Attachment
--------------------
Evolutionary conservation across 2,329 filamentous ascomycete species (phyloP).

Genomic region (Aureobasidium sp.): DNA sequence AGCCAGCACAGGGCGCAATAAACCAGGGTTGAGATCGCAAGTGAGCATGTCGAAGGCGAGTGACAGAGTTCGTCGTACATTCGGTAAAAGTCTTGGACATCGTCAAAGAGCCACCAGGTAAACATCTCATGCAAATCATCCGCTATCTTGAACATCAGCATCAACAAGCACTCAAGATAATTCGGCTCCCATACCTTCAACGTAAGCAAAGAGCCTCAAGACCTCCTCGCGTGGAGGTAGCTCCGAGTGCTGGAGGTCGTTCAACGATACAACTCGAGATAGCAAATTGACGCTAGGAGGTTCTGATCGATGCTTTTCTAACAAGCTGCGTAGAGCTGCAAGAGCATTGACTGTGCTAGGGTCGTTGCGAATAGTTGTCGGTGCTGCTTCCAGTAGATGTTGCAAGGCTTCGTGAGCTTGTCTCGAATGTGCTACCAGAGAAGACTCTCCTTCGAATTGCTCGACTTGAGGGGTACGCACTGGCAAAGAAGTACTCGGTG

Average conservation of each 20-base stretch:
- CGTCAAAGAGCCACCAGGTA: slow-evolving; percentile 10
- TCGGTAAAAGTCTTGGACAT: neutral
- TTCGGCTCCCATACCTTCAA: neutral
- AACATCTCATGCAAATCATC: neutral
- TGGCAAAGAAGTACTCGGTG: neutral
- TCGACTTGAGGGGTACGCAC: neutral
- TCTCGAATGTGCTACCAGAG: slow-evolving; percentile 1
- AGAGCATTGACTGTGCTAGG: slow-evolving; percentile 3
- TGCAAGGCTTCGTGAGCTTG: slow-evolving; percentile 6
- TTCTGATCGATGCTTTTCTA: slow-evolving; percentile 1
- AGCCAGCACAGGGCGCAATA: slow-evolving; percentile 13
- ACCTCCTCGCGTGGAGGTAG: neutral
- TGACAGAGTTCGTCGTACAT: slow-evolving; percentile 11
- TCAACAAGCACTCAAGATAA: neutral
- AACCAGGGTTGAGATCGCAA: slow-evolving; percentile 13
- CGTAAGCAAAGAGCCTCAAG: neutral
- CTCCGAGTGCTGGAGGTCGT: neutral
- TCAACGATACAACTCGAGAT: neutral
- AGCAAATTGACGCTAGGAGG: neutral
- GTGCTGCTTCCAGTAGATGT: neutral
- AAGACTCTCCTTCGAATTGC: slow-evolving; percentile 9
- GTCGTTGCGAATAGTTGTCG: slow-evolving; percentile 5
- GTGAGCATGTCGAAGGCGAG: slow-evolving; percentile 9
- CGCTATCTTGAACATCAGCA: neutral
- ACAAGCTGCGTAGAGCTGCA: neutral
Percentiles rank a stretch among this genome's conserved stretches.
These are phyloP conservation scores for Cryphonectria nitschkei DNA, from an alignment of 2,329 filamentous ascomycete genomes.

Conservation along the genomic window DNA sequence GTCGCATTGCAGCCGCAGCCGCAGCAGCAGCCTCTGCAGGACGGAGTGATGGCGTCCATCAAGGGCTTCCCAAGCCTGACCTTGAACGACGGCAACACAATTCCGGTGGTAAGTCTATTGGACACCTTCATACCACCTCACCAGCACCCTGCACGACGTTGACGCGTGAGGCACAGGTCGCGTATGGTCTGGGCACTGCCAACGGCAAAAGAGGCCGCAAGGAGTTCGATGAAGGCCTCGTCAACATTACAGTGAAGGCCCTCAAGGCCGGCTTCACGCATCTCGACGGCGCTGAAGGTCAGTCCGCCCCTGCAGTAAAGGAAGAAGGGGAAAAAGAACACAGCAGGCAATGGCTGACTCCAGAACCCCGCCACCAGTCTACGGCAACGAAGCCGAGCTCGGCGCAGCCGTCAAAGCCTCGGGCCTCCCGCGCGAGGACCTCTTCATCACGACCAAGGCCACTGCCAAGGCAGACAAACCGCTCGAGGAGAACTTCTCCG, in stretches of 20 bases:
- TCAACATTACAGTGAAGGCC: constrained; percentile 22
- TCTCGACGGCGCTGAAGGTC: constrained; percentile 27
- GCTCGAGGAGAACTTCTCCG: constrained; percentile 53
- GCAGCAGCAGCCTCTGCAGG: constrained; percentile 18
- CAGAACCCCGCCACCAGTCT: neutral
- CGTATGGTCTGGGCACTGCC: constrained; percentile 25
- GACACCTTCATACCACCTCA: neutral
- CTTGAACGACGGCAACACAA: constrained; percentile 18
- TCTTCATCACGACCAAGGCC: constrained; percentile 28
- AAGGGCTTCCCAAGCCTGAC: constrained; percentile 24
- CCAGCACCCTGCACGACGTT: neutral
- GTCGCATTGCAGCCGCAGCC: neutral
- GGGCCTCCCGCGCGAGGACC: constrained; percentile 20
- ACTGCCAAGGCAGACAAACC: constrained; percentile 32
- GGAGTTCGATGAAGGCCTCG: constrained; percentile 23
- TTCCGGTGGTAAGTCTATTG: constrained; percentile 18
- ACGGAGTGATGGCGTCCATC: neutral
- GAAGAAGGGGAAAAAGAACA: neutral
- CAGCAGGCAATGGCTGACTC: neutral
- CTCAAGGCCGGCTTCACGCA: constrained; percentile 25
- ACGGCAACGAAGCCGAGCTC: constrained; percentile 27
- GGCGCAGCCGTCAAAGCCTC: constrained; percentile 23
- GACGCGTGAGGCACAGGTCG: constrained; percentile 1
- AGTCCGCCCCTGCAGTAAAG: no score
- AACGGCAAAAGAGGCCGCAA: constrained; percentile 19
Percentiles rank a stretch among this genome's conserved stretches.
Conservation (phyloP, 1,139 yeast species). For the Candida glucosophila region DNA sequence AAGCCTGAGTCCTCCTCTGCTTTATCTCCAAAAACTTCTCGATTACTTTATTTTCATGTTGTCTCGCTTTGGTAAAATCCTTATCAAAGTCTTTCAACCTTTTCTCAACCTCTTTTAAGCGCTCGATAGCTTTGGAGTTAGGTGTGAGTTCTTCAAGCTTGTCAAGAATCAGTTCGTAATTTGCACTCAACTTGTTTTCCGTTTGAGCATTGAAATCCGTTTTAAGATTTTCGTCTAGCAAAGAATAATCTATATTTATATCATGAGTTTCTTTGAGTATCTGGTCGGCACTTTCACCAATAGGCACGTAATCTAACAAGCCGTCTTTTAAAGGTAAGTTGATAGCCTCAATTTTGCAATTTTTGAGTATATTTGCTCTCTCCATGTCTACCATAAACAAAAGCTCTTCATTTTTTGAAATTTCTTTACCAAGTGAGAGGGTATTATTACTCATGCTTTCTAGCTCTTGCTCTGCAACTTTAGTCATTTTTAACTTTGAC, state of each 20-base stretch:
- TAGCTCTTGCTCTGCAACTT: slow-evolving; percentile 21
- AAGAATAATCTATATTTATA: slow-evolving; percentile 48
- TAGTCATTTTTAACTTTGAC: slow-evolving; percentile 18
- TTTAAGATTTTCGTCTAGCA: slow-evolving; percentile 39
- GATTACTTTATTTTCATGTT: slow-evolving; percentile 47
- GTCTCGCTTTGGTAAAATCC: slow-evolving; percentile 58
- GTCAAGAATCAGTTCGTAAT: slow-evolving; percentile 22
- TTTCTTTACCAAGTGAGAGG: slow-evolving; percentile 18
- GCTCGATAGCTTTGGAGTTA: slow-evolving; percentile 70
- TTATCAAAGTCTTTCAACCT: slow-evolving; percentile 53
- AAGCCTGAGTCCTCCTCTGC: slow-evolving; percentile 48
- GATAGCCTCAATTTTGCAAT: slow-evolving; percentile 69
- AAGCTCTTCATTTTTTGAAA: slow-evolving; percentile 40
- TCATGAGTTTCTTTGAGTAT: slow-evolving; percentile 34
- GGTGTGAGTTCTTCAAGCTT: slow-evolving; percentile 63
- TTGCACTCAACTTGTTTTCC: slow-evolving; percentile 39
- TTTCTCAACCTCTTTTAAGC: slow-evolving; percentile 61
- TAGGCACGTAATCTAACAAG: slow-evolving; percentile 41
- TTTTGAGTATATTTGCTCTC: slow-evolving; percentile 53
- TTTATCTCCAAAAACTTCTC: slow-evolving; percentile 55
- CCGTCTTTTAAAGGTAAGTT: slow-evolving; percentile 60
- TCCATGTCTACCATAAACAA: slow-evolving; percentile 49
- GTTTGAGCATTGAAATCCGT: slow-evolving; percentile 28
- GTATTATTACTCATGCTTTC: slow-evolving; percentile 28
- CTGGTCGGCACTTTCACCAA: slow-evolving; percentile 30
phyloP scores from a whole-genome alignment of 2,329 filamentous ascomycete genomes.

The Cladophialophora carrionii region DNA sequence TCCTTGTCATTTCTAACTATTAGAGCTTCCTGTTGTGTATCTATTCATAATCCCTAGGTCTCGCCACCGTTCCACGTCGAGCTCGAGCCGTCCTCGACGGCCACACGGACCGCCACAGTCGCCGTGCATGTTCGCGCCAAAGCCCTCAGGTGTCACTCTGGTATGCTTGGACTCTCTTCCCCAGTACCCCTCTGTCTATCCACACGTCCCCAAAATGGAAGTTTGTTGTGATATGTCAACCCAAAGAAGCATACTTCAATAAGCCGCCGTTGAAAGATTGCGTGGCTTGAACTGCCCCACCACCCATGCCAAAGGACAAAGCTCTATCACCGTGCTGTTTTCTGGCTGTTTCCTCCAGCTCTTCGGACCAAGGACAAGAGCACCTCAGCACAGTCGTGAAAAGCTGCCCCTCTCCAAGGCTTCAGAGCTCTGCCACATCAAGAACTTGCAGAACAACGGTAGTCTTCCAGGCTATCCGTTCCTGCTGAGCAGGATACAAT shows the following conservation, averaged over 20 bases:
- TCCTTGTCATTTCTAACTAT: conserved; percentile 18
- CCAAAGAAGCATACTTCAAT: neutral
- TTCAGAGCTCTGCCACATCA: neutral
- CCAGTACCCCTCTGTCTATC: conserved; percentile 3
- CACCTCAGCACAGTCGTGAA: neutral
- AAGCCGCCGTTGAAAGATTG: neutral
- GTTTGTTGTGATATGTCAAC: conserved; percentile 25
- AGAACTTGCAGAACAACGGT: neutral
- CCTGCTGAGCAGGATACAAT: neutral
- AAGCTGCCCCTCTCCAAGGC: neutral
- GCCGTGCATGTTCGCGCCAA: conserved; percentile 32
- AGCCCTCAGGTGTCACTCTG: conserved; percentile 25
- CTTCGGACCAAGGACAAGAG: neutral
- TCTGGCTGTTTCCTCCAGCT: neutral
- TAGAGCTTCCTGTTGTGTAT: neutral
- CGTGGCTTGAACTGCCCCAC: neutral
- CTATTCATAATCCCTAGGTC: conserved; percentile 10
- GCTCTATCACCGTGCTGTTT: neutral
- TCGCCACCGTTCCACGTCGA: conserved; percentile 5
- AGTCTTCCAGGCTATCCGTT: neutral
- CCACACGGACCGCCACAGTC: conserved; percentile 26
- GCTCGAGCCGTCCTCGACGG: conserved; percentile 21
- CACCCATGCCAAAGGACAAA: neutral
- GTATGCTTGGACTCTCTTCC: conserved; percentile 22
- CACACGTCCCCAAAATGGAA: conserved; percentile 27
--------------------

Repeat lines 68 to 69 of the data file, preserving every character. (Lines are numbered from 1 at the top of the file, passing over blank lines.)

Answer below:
- TTATCAAAGTCTTTCAACCT: slow-evolving; percentile 53
- AAGCCTGAGTCCTCCTCTGC: slow-evolving; percentile 48